I’m sure by now, Caleb Schilling is sick and tired of the azure saddle LEGO part he’s been working with throughout this round of Iron Builder. But, build by build, the LEGO Master continues to find new uses for the clunky piece. This adorable locomotive is no exception, utilizing 31 of the saddles. While they’re primarily used to make up the sides of the engine and attached cars, each one features a new configuration, showcasing each of the part’s sides. The pairing of the dark azure saddles with dark blue and black makes for an excellent color combo, and contrasts the blurry green background of the countryside whizzing by.
Using a certain seed part as a focal point for a build can be challenging but in a good way. Constraints can fuel creativity… like in this clever little train by Thomas Gion that uses a particular Technic connector for the center of the steam engine. And while this is a great part usage, my eye was drawn to the genius use of sideways tiles inserted into the base to form the rails and slats for the train tracks. The simple stone arch and landscape round out this small but mighty model.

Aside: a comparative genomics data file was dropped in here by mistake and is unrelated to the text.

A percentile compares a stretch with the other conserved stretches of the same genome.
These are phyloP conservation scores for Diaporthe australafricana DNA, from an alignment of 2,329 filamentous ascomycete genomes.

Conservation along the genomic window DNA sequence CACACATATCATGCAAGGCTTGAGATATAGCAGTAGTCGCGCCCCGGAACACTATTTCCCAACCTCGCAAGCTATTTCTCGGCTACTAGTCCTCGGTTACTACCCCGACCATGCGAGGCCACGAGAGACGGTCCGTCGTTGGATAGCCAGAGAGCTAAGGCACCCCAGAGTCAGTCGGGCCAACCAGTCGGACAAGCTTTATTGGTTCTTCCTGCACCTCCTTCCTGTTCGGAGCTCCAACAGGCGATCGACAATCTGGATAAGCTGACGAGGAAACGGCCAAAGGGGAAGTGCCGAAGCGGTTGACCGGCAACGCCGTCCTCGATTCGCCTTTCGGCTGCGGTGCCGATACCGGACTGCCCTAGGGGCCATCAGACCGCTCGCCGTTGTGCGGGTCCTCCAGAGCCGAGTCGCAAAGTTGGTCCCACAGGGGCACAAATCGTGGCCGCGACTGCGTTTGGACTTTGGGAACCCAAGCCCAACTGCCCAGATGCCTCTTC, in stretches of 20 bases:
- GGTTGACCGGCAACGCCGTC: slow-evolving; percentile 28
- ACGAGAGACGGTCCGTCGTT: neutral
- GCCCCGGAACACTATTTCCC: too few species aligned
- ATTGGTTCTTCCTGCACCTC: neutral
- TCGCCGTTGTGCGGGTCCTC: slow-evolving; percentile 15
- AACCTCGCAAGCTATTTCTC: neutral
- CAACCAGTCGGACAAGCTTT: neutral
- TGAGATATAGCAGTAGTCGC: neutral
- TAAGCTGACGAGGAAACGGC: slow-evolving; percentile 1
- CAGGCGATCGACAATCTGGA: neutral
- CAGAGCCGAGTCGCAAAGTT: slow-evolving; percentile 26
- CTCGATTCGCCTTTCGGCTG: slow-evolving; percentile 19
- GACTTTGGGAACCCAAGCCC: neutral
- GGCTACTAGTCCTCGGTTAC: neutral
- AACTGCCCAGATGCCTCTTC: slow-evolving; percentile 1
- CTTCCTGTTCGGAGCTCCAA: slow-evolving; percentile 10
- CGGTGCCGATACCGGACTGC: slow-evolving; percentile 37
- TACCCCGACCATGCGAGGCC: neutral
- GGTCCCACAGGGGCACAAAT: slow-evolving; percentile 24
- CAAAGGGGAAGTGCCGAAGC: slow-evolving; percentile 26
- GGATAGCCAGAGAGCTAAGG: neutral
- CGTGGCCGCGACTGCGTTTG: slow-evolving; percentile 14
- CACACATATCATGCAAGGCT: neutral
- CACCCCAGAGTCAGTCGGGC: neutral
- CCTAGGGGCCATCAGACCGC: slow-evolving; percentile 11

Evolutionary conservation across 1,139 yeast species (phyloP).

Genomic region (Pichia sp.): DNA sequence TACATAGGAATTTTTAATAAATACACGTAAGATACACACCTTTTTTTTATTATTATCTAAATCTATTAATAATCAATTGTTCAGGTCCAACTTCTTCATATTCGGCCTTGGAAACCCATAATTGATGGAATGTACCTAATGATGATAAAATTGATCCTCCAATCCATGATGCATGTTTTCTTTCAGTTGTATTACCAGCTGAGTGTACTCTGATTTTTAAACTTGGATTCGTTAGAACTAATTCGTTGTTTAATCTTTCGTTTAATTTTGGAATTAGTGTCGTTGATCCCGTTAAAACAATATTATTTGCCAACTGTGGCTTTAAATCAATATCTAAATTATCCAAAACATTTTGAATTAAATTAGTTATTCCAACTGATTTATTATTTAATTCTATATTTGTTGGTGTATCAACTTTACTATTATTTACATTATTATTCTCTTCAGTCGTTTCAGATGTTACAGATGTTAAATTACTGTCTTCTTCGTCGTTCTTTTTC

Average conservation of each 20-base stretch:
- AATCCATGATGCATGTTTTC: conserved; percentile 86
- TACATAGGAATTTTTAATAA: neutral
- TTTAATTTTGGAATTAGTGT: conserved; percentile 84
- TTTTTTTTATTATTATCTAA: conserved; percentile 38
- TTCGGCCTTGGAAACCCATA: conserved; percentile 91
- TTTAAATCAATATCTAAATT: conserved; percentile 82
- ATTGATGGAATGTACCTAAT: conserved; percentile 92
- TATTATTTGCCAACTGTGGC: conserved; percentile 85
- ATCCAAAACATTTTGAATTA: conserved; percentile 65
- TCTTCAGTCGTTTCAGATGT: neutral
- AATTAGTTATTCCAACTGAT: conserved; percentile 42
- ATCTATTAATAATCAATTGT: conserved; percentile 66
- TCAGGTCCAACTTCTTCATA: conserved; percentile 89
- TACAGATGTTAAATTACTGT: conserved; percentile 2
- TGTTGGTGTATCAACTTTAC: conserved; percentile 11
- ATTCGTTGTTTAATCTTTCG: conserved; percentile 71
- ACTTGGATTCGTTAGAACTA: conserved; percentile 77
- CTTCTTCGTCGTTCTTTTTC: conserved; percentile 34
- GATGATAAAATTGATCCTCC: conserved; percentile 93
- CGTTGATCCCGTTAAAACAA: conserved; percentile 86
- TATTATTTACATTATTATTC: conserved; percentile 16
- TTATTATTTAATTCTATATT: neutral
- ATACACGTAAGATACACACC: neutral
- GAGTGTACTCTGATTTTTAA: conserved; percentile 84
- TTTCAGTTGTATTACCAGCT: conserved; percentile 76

Pieter Post has created this immersive diorama in which a powerful locomotive, drives through a frozen landscape. The colour palette of sand blue and white emphasise the frigidity of the scene while hints of earthy tones through the tundra suggest the ground is gradually thawing. The train is also built to be fully functional and even features working lights. Flexible pipes are applied along the body of the train, in order to create some of the more angled tubular details. The train is escorted by a bubbling cloud of steam which uses a variety of rounded pieces to portray the odd and random shapes of the vapor. The claw pieces on the bridge represent icicles dripping down onto the smooth, frozen riverbed below. The deer in the corner has accurate proportions thanks to Harry Potter wands used for its scrawny legs.
Pieter has succeeded in creating a train that is accurate to its real-life counterpart and surrounded by a beautifully constructed landscape. Love Trains? You can check out more of our articles on engaging locomotives, here.
The Mogul steam locomotive, also known as the “2-6-0”, is a pretty classic-looking train especially for model or toy trains. František Hajdekr fashioned a sleek looking light grey LEGO 2-6-0 in monochrome, and it is certainly a beauty.
While most LEGO train are built to run on track, this train does not, but there is an upside to that because in this build Hajdekr uses technic pulley wheels in combination with gears to render locomotive wheels and these are pretty aesthetically pleasing choices. I think the fez piece in black flipped upside down for the chimney was also a clever use of parts. The brick-built train tender hauled by the engine contains many different types of black LEGO elements serving as the fuel source for the engine – coal. With all the right parts and pieces, this build is ready to go full steam ahead.